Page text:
(Credit: aaltair/Shutterstock) When it comes to climate change, speed kills. The temperature changes that are causing heat waves, intense storms and other climate aberrations are dangerous today because they're happening so fast. The climate has indeed been as warm, and warmer even, in the past, but it reached those temperature levels over the course of thousands or millions of years — long enough for the changes to occur gradually. This time around, the climate is being altered too fast for animal and plant life to adapt. A suggested fix for climate change could make the problem even worse.
Fixing the Climate
A new paper out today in Nature Ecology & Evolution looks at how geoengineering — the concept of artificially manipulating the atmosphere to counteract the effects of climate change — would affect biodiversity on Earth. The effects are a bit mixed, but the paper's real warning note comes from an analysis of what suddenly halting geoengineering efforts would mean. If we begin to alter the climate and then abruptly stop, the consequences would be much worse than if we had never even begun in the first place, the researchers say. For their analysis, researchers from the University of Maryland, Annapolis, Yale University and Rutgers University assume that humankind decides to begin geoengineering in the year 2020. Governments and scientists in this fictional (though plausible) alternate universe begin injecting sulfur aerosols into the climate at the equator, to the tune of five trillion grams (5 Tg) per year. This kind of geoengineering is called stratospheric aerosol injection (SAI) and it's one of the most commonly proposed scenarios for geoengineering. Where carbon dioxide holds onto heat, making the planet warmer, sulfur helps to reflect the sun's energy, meaning less enters our atmosphere and the planet gets cooler. For evidence that this works, all scientists need to do is look at volcanic eruptions, which pump millions of tons of sulfur dioxide into the atmosphere. There are noticeable dips in average global temperature following large-scale eruptions, and one of the most recent occurred in 1991 when Mt. Pinatubo erupted in the Philippines. Large parts of the planet experienced temperature decreases of almost a full degree Fahrenheit following the eruption. Five trillion grams is about a quarter of the amount of sulfur that Mt. Pinatubo ejected, so placing that much into the atmosphere every year could be sufficient to cool the climate appreciably. The results would be beneficial on balance, at least as far as we can tell right now, though there is some worry that this kind of geoengineering might skew rainfall in harmful ways.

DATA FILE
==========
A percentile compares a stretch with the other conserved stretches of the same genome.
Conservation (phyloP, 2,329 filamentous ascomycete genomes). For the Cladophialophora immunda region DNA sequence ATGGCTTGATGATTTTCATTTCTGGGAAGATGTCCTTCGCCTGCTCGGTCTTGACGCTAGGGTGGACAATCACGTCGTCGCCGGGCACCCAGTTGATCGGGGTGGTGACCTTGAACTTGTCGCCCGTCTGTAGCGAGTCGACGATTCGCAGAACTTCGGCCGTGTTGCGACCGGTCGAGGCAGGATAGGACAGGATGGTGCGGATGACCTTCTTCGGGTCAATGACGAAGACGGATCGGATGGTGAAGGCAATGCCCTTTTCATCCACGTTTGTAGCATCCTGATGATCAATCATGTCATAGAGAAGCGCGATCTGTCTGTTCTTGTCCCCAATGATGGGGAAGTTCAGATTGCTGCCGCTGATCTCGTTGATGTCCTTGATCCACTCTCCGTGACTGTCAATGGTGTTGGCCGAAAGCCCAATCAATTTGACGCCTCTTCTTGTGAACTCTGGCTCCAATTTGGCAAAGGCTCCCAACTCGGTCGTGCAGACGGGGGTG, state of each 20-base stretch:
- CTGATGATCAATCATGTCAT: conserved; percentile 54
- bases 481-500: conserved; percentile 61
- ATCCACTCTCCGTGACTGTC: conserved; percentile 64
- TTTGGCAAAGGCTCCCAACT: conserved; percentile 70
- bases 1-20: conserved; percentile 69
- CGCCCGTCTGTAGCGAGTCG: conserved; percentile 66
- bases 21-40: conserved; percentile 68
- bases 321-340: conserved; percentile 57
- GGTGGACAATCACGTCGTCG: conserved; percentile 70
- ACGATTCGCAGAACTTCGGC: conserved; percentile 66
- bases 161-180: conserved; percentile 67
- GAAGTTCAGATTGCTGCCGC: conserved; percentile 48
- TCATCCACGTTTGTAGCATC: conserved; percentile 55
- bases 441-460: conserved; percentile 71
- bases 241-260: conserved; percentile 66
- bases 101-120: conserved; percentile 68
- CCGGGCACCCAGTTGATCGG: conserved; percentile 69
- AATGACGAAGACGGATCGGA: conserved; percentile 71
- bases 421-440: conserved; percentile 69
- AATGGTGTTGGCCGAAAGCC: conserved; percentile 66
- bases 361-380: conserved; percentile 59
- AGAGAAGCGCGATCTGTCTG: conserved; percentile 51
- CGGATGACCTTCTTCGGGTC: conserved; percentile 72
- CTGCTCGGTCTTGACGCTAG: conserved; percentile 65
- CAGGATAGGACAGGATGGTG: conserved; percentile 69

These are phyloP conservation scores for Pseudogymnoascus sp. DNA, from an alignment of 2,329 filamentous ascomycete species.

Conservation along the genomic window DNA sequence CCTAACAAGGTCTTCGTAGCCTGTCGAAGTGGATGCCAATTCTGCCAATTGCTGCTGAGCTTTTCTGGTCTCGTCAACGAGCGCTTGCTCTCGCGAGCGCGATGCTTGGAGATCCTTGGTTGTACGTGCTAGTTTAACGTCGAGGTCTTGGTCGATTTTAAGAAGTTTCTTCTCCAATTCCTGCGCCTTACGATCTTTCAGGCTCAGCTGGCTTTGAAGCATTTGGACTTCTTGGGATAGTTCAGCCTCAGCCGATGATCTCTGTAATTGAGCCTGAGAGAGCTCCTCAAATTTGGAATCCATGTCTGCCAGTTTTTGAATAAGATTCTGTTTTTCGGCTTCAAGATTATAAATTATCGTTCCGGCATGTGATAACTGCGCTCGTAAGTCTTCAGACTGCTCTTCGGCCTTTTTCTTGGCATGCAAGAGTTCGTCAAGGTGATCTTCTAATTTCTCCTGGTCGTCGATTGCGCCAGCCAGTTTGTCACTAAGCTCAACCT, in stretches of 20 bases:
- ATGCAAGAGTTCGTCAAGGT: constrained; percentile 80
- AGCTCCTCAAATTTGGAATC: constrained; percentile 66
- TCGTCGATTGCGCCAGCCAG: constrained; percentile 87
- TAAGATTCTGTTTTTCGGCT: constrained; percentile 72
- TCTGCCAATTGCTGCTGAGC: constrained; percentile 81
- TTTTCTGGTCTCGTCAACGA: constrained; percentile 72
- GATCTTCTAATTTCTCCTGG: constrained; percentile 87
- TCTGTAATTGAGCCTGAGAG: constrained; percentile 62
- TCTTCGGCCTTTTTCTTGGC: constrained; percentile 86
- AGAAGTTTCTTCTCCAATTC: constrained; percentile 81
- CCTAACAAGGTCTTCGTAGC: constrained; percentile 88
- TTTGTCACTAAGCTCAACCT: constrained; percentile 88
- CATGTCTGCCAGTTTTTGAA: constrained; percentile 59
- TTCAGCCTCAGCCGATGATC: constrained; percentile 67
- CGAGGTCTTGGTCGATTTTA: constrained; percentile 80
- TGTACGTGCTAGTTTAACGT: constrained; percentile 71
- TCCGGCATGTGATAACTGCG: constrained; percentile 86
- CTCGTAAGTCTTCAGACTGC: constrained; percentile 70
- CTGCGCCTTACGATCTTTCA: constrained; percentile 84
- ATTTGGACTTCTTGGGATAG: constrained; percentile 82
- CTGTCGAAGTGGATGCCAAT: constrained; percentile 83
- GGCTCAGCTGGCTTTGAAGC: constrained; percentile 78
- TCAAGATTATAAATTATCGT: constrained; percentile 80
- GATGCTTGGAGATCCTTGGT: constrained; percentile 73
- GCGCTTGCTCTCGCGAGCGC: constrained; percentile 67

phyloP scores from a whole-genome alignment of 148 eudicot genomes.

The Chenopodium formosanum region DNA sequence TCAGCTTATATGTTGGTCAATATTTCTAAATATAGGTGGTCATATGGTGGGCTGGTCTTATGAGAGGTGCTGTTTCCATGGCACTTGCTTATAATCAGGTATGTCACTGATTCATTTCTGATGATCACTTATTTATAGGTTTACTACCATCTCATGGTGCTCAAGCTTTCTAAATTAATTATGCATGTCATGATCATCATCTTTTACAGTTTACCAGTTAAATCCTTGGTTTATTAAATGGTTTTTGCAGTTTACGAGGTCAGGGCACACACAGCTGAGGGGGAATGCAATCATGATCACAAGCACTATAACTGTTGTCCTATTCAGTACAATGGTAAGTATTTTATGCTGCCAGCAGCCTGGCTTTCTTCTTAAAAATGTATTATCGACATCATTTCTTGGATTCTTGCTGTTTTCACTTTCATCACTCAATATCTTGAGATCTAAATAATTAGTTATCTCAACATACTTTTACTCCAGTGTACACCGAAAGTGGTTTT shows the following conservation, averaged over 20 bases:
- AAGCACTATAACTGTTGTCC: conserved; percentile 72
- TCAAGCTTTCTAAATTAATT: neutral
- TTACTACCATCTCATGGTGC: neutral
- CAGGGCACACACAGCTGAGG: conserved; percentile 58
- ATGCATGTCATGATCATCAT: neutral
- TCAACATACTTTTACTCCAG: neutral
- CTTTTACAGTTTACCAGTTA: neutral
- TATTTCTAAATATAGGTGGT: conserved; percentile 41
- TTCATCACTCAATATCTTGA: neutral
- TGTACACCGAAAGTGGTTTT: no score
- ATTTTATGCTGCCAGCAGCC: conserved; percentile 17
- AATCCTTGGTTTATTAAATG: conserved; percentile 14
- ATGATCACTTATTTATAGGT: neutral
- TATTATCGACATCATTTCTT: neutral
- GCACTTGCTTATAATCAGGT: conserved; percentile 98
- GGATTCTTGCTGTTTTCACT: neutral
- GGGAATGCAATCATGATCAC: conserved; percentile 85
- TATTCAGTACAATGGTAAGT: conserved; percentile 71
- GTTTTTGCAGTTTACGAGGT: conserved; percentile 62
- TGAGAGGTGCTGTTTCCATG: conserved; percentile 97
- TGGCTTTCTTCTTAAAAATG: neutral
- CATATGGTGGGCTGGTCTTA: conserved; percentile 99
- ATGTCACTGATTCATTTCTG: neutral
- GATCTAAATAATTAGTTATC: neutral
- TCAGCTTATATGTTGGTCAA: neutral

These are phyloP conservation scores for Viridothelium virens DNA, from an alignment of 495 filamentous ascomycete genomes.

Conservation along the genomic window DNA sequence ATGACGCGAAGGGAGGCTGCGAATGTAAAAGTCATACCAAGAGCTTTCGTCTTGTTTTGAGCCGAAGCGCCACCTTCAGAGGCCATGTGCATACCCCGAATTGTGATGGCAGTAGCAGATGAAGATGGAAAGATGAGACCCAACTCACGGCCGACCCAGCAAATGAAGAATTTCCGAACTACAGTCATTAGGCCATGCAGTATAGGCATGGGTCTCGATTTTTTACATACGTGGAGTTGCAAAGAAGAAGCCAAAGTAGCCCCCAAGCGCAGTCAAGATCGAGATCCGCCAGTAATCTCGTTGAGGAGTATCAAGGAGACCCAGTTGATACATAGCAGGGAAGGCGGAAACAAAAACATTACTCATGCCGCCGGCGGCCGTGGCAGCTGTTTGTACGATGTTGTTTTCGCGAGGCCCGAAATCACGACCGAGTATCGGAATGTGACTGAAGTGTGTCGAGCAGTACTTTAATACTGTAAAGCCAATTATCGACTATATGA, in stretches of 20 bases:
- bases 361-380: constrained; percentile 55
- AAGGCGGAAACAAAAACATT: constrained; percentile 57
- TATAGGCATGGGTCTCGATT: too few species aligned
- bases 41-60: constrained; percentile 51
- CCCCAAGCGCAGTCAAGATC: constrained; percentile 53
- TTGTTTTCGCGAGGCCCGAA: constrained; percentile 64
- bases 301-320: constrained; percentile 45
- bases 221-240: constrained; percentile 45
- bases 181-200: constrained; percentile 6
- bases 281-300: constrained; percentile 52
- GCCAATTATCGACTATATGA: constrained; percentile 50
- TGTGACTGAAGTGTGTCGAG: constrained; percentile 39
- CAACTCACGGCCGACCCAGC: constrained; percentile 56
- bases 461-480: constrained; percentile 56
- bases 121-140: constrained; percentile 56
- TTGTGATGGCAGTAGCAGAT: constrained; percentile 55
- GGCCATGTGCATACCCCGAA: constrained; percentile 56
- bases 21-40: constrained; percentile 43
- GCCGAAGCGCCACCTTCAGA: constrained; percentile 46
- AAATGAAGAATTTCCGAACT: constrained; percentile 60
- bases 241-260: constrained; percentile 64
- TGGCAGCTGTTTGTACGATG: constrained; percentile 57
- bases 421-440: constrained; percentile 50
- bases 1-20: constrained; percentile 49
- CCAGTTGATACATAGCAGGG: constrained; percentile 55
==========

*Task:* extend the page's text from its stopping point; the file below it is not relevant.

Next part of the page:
However, the gravest danger that geoengineering poses is that it only masks the real problem. We might spray sulfur into the atmosphere, but there would still be too much carbon dioxide in the atmosphere. Therefore, if we were to stop geoengineering, the climate would snap back to where it was before, and likely get even worse, assuming that we didn't stop emitting CO2. That shift wouldn't happen on a scale of thousands of years, or even of decades, as it is now. If geoengineering were suddenly stopped after 50 years in 2070, the researchers' analysis shows that the climate would warm by more than a full degree on land in just ten years—that's an incredible level of volatility when considered at a global scale. The consequences for plants and animals could be severe. In the researchers' scenario, temperature changes are estimated to occur three times faster than if climate change had occurred at the predicted rate. That's a temperature change greater than in any other decade in the historical record, the researchers say, and more than any predicted under the climate forecast they use. It's also much faster than most plants and animals can adapt. Regions that harbor some of the greatest biodiversity on Earth, such as tropical oceans, the Amazon basin, Africa and Eurasia, would be most affected, they say. Species living in these regions would face conditions that they had never before experienced and could potentially die out. Ramping down geoengineering slowly would help to mitigate these problems—but that may not be an option. A geoengineering program would most likely be run by the government, or a coalition of governments, and would thus be subject to changes in political will. And when it comes to international cooperative agreements, nothing is ever guaranteed. The best solution, the researchers say, is to cut greenhouse gas emissions the old-fashioned ways. To keep temperature increases within the bounds proposed by the Paris Agreement, that means emissions will need to peak by 2020.